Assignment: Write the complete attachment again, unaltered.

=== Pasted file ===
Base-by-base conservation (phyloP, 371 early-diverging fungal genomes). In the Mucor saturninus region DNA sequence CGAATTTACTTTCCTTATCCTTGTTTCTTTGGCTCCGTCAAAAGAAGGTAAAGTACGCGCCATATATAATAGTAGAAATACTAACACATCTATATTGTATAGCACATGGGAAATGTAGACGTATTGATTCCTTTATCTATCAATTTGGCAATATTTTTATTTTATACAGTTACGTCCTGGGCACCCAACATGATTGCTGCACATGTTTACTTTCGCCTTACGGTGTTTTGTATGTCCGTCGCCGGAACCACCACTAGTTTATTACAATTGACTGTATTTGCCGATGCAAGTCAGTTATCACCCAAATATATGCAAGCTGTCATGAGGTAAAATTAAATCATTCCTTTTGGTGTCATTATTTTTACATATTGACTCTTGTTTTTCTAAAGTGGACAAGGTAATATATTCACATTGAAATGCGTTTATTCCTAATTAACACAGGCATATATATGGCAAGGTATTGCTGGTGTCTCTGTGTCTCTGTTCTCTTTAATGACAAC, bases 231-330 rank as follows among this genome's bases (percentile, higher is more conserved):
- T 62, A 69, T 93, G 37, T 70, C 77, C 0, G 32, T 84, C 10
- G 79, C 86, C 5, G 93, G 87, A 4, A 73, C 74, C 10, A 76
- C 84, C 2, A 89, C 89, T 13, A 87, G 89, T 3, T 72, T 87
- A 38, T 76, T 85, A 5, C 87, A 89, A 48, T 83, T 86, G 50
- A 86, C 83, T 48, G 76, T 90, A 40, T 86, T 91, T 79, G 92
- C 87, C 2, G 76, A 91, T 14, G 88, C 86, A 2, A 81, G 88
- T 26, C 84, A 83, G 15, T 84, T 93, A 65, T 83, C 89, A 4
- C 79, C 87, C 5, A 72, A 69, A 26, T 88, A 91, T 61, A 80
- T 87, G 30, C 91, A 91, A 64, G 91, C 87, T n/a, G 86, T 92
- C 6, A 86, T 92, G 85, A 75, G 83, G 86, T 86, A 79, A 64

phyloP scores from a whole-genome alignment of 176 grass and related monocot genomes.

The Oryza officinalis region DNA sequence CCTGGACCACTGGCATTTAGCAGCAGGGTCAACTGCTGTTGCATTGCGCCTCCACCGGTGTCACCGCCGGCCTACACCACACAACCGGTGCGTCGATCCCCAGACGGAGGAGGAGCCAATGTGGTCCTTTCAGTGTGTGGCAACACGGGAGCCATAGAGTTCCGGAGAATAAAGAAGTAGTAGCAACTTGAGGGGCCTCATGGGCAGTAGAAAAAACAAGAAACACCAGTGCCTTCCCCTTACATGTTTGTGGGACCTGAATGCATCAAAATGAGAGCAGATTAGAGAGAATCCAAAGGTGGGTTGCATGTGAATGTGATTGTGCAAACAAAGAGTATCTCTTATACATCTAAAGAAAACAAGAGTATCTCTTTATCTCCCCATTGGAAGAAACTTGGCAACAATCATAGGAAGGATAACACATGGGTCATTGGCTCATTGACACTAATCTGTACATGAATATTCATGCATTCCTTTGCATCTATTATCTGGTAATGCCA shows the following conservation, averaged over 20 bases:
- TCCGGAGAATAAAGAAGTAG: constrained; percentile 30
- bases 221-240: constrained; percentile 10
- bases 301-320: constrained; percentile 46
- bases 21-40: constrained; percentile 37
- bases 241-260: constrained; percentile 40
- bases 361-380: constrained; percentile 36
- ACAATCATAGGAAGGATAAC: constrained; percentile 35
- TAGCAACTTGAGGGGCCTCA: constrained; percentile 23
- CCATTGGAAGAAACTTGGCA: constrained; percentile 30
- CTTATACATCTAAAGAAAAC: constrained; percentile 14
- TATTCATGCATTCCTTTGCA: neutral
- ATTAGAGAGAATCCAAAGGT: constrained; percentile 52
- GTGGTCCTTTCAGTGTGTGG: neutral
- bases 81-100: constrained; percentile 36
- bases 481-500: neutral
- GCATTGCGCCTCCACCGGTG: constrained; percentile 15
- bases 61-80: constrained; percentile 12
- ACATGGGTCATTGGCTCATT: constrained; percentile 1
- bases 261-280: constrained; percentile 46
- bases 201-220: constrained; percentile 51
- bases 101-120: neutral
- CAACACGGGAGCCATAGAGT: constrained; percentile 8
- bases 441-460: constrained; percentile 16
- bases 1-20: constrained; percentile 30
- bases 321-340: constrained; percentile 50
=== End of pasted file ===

Base-by-base conservation (phyloP, 371 early-diverging fungal genomes). In the Mucor saturninus region DNA sequence CGAATTTACTTTCCTTATCCTTGTTTCTTTGGCTCCGTCAAAAGAAGGTAAAGTACGCGCCATATATAATAGTAGAAATACTAACACATCTATATTGTATAGCACATGGGAAATGTAGACGTATTGATTCCTTTATCTATCAATTTGGCAATATTTTTATTTTATACAGTTACGTCCTGGGCACCCAACATGATTGCTGCACATGTTTACTTTCGCCTTACGGTGTTTTGTATGTCCGTCGCCGGAACCACCACTAGTTTATTACAATTGACTGTATTTGCCGATGCAAGTCAGTTATCACCCAAATATATGCAAGCTGTCATGAGGTAAAATTAAATCATTCCTTTTGGTGTCATTATTTTTACATATTGACTCTTGTTTTTCTAAAGTGGACAAGGTAATATATTCACATTGAAATGCGTTTATTCCTAATTAACACAGGCATATATATGGCAAGGTATTGCTGGTGTCTCTGTGTCTCTGTTCTCTTTAATGACAAC, bases 231-330 rank as follows among this genome's bases (percentile, higher is more conserved):
- T 62, A 69, T 93, G 37, T 70, C 77, C 0, G 32, T 84, C 10
- G 79, C 86, C 5, G 93, G 87, A 4, A 73, C 74, C 10, A 76
- C 84, C 2, A 89, C 89, T 13, A 87, G 89, T 3, T 72, T 87
- A 38, T 76, T 85, A 5, C 87, A 89, A 48, T 83, T 86, G 50
- A 86, C 83, T 48, G 76, T 90, A 40, T 86, T 91, T 79, G 92
- C 87, C 2, G 76, A 91, T 14, G 88, C 86, A 2, A 81, G 88
- T 26, C 84, A 83, G 15, T 84, T 93, A 65, T 83, C 89, A 4
- C 79, C 87, C 5, A 72, A 69, A 26, T 88, A 91, T 61, A 80
- T 87, G 30, C 91, A 91, A 64, G 91, C 87, T n/a, G 86, T 92
- C 6, A 86, T 92, G 85, A 75, G 83, G 86, T 86, A 79, A 64

phyloP scores from a whole-genome alignment of 176 grass and related monocot genomes.

The Oryza officinalis region DNA sequence CCTGGACCACTGGCATTTAGCAGCAGGGTCAACTGCTGTTGCATTGCGCCTCCACCGGTGTCACCGCCGGCCTACACCACACAACCGGTGCGTCGATCCCCAGACGGAGGAGGAGCCAATGTGGTCCTTTCAGTGTGTGGCAACACGGGAGCCATAGAGTTCCGGAGAATAAAGAAGTAGTAGCAACTTGAGGGGCCTCATGGGCAGTAGAAAAAACAAGAAACACCAGTGCCTTCCCCTTACATGTTTGTGGGACCTGAATGCATCAAAATGAGAGCAGATTAGAGAGAATCCAAAGGTGGGTTGCATGTGAATGTGATTGTGCAAACAAAGAGTATCTCTTATACATCTAAAGAAAACAAGAGTATCTCTTTATCTCCCCATTGGAAGAAACTTGGCAACAATCATAGGAAGGATAACACATGGGTCATTGGCTCATTGACACTAATCTGTACATGAATATTCATGCATTCCTTTGCATCTATTATCTGGTAATGCCA shows the following conservation, averaged over 20 bases:
- TCCGGAGAATAAAGAAGTAG: constrained; percentile 30
- bases 221-240: constrained; percentile 10
- bases 301-320: constrained; percentile 46
- bases 21-40: constrained; percentile 37
- bases 241-260: constrained; percentile 40
- bases 361-380: constrained; percentile 36
- ACAATCATAGGAAGGATAAC: constrained; percentile 35
- TAGCAACTTGAGGGGCCTCA: constrained; percentile 23
- CCATTGGAAGAAACTTGGCA: constrained; percentile 30
- CTTATACATCTAAAGAAAAC: constrained; percentile 14
- TATTCATGCATTCCTTTGCA: neutral
- ATTAGAGAGAATCCAAAGGT: constrained; percentile 52
- GTGGTCCTTTCAGTGTGTGG: neutral
- bases 81-100: constrained; percentile 36
- bases 481-500: neutral
- GCATTGCGCCTCCACCGGTG: constrained; percentile 15
- bases 61-80: constrained; percentile 12
- ACATGGGTCATTGGCTCATT: constrained; percentile 1
- bases 261-280: constrained; percentile 46
- bases 201-220: constrained; percentile 51
- bases 101-120: neutral
- CAACACGGGAGCCATAGAGT: constrained; percentile 8
- bases 441-460: constrained; percentile 16
- bases 1-20: constrained; percentile 30
- bases 321-340: constrained; percentile 50